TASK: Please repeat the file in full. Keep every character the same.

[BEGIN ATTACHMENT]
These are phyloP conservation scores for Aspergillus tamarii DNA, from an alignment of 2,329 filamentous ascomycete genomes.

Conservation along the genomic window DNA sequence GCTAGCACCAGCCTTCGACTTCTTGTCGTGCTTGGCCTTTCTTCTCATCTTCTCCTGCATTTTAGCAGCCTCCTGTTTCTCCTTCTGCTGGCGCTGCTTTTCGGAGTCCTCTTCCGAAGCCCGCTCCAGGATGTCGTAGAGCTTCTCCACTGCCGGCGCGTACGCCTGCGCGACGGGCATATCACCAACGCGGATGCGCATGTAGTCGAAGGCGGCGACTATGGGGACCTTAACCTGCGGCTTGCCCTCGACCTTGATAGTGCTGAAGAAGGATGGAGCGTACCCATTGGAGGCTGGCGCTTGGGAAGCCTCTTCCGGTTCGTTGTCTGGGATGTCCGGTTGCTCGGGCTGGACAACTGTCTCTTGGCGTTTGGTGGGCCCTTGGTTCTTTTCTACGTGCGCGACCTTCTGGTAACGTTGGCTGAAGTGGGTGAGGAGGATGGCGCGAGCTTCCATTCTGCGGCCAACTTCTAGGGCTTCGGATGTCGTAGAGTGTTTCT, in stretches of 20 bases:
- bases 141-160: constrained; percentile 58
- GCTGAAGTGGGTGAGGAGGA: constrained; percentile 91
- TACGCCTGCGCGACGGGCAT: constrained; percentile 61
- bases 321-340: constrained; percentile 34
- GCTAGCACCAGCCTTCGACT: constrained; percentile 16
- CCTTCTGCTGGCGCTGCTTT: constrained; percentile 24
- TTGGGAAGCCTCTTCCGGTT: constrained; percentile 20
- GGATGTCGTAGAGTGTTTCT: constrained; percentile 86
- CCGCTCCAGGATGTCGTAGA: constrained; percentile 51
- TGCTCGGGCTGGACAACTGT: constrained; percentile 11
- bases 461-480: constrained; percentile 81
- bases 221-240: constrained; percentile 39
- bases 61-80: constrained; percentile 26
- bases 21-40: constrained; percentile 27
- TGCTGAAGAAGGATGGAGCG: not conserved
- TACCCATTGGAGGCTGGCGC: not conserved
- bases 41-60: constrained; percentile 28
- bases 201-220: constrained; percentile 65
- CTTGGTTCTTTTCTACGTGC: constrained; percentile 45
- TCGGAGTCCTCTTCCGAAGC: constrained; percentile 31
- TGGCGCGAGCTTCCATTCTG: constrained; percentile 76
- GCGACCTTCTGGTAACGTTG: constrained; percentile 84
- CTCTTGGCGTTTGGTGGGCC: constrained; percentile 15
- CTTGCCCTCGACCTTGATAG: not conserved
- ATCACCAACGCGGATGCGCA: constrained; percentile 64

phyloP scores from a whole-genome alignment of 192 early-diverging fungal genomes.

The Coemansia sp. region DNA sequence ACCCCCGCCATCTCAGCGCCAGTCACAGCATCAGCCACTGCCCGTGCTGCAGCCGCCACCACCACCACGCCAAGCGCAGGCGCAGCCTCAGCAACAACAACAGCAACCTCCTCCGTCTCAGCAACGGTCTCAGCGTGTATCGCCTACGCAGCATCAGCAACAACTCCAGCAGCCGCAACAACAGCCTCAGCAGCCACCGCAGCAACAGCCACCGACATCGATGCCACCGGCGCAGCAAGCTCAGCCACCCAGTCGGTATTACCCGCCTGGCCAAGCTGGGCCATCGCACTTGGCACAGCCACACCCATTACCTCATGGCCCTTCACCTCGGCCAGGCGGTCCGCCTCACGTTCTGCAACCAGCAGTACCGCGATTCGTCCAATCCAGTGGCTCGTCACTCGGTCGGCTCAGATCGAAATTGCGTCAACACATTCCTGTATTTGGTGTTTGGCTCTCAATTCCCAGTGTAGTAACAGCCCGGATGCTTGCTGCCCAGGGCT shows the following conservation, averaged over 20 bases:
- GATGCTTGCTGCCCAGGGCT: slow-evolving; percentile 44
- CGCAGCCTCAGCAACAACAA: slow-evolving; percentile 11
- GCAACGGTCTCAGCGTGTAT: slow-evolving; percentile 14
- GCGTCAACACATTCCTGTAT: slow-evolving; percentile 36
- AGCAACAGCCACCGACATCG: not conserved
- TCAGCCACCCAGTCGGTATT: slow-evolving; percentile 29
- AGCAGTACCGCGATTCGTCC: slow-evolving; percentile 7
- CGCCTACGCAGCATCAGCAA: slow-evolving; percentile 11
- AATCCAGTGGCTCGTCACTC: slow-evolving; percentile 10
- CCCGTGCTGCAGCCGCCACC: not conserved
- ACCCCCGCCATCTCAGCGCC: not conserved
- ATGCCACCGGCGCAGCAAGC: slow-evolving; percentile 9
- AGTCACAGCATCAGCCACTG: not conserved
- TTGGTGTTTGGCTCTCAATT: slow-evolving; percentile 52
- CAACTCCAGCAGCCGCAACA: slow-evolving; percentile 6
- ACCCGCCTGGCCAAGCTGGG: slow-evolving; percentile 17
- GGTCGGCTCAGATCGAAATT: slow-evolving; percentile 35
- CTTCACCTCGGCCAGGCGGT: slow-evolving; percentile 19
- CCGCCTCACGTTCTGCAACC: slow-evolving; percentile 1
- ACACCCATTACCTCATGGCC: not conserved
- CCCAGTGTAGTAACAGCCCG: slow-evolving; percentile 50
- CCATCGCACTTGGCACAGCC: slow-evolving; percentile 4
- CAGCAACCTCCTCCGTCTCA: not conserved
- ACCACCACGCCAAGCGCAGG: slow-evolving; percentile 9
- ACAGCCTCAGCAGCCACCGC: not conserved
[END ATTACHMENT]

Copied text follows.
These are phyloP conservation scores for Aspergillus tamarii DNA, from an alignment of 2,329 filamentous ascomycete genomes.

Conservation along the genomic window DNA sequence GCTAGCACCAGCCTTCGACTTCTTGTCGTGCTTGGCCTTTCTTCTCATCTTCTCCTGCATTTTAGCAGCCTCCTGTTTCTCCTTCTGCTGGCGCTGCTTTTCGGAGTCCTCTTCCGAAGCCCGCTCCAGGATGTCGTAGAGCTTCTCCACTGCCGGCGCGTACGCCTGCGCGACGGGCATATCACCAACGCGGATGCGCATGTAGTCGAAGGCGGCGACTATGGGGACCTTAACCTGCGGCTTGCCCTCGACCTTGATAGTGCTGAAGAAGGATGGAGCGTACCCATTGGAGGCTGGCGCTTGGGAAGCCTCTTCCGGTTCGTTGTCTGGGATGTCCGGTTGCTCGGGCTGGACAACTGTCTCTTGGCGTTTGGTGGGCCCTTGGTTCTTTTCTACGTGCGCGACCTTCTGGTAACGTTGGCTGAAGTGGGTGAGGAGGATGGCGCGAGCTTCCATTCTGCGGCCAACTTCTAGGGCTTCGGATGTCGTAGAGTGTTTCT, in stretches of 20 bases:
- bases 141-160: constrained; percentile 58
- GCTGAAGTGGGTGAGGAGGA: constrained; percentile 91
- TACGCCTGCGCGACGGGCAT: constrained; percentile 61
- bases 321-340: constrained; percentile 34
- GCTAGCACCAGCCTTCGACT: constrained; percentile 16
- CCTTCTGCTGGCGCTGCTTT: constrained; percentile 24
- TTGGGAAGCCTCTTCCGGTT: constrained; percentile 20
- GGATGTCGTAGAGTGTTTCT: constrained; percentile 86
- CCGCTCCAGGATGTCGTAGA: constrained; percentile 51
- TGCTCGGGCTGGACAACTGT: constrained; percentile 11
- bases 461-480: constrained; percentile 81
- bases 221-240: constrained; percentile 39
- bases 61-80: constrained; percentile 26
- bases 21-40: constrained; percentile 27
- TGCTGAAGAAGGATGGAGCG: not conserved
- TACCCATTGGAGGCTGGCGC: not conserved
- bases 41-60: constrained; percentile 28
- bases 201-220: constrained; percentile 65
- CTTGGTTCTTTTCTACGTGC: constrained; percentile 45
- TCGGAGTCCTCTTCCGAAGC: constrained; percentile 31
- TGGCGCGAGCTTCCATTCTG: constrained; percentile 76
- GCGACCTTCTGGTAACGTTG: constrained; percentile 84
- CTCTTGGCGTTTGGTGGGCC: constrained; percentile 15
- CTTGCCCTCGACCTTGATAG: not conserved
- ATCACCAACGCGGATGCGCA: constrained; percentile 64

phyloP scores from a whole-genome alignment of 192 early-diverging fungal genomes.

The Coemansia sp. region DNA sequence ACCCCCGCCATCTCAGCGCCAGTCACAGCATCAGCCACTGCCCGTGCTGCAGCCGCCACCACCACCACGCCAAGCGCAGGCGCAGCCTCAGCAACAACAACAGCAACCTCCTCCGTCTCAGCAACGGTCTCAGCGTGTATCGCCTACGCAGCATCAGCAACAACTCCAGCAGCCGCAACAACAGCCTCAGCAGCCACCGCAGCAACAGCCACCGACATCGATGCCACCGGCGCAGCAAGCTCAGCCACCCAGTCGGTATTACCCGCCTGGCCAAGCTGGGCCATCGCACTTGGCACAGCCACACCCATTACCTCATGGCCCTTCACCTCGGCCAGGCGGTCCGCCTCACGTTCTGCAACCAGCAGTACCGCGATTCGTCCAATCCAGTGGCTCGTCACTCGGTCGGCTCAGATCGAAATTGCGTCAACACATTCCTGTATTTGGTGTTTGGCTCTCAATTCCCAGTGTAGTAACAGCCCGGATGCTTGCTGCCCAGGGCT shows the following conservation, averaged over 20 bases:
- GATGCTTGCTGCCCAGGGCT: slow-evolving; percentile 44
- CGCAGCCTCAGCAACAACAA: slow-evolving; percentile 11
- GCAACGGTCTCAGCGTGTAT: slow-evolving; percentile 14
- GCGTCAACACATTCCTGTAT: slow-evolving; percentile 36
- AGCAACAGCCACCGACATCG: not conserved
- TCAGCCACCCAGTCGGTATT: slow-evolving; percentile 29
- AGCAGTACCGCGATTCGTCC: slow-evolving; percentile 7
- CGCCTACGCAGCATCAGCAA: slow-evolving; percentile 11
- AATCCAGTGGCTCGTCACTC: slow-evolving; percentile 10
- CCCGTGCTGCAGCCGCCACC: not conserved
- ACCCCCGCCATCTCAGCGCC: not conserved
- ATGCCACCGGCGCAGCAAGC: slow-evolving; percentile 9
- AGTCACAGCATCAGCCACTG: not conserved
- TTGGTGTTTGGCTCTCAATT: slow-evolving; percentile 52
- CAACTCCAGCAGCCGCAACA: slow-evolving; percentile 6
- ACCCGCCTGGCCAAGCTGGG: slow-evolving; percentile 17
- GGTCGGCTCAGATCGAAATT: slow-evolving; percentile 35
- CTTCACCTCGGCCAGGCGGT: slow-evolving; percentile 19
- CCGCCTCACGTTCTGCAACC: slow-evolving; percentile 1
- ACACCCATTACCTCATGGCC: not conserved
- CCCAGTGTAGTAACAGCCCG: slow-evolving; percentile 50
- CCATCGCACTTGGCACAGCC: slow-evolving; percentile 4
- CAGCAACCTCCTCCGTCTCA: not conserved
- ACCACCACGCCAAGCGCAGG: slow-evolving; percentile 9
- ACAGCCTCAGCAGCCACCGC: not conserved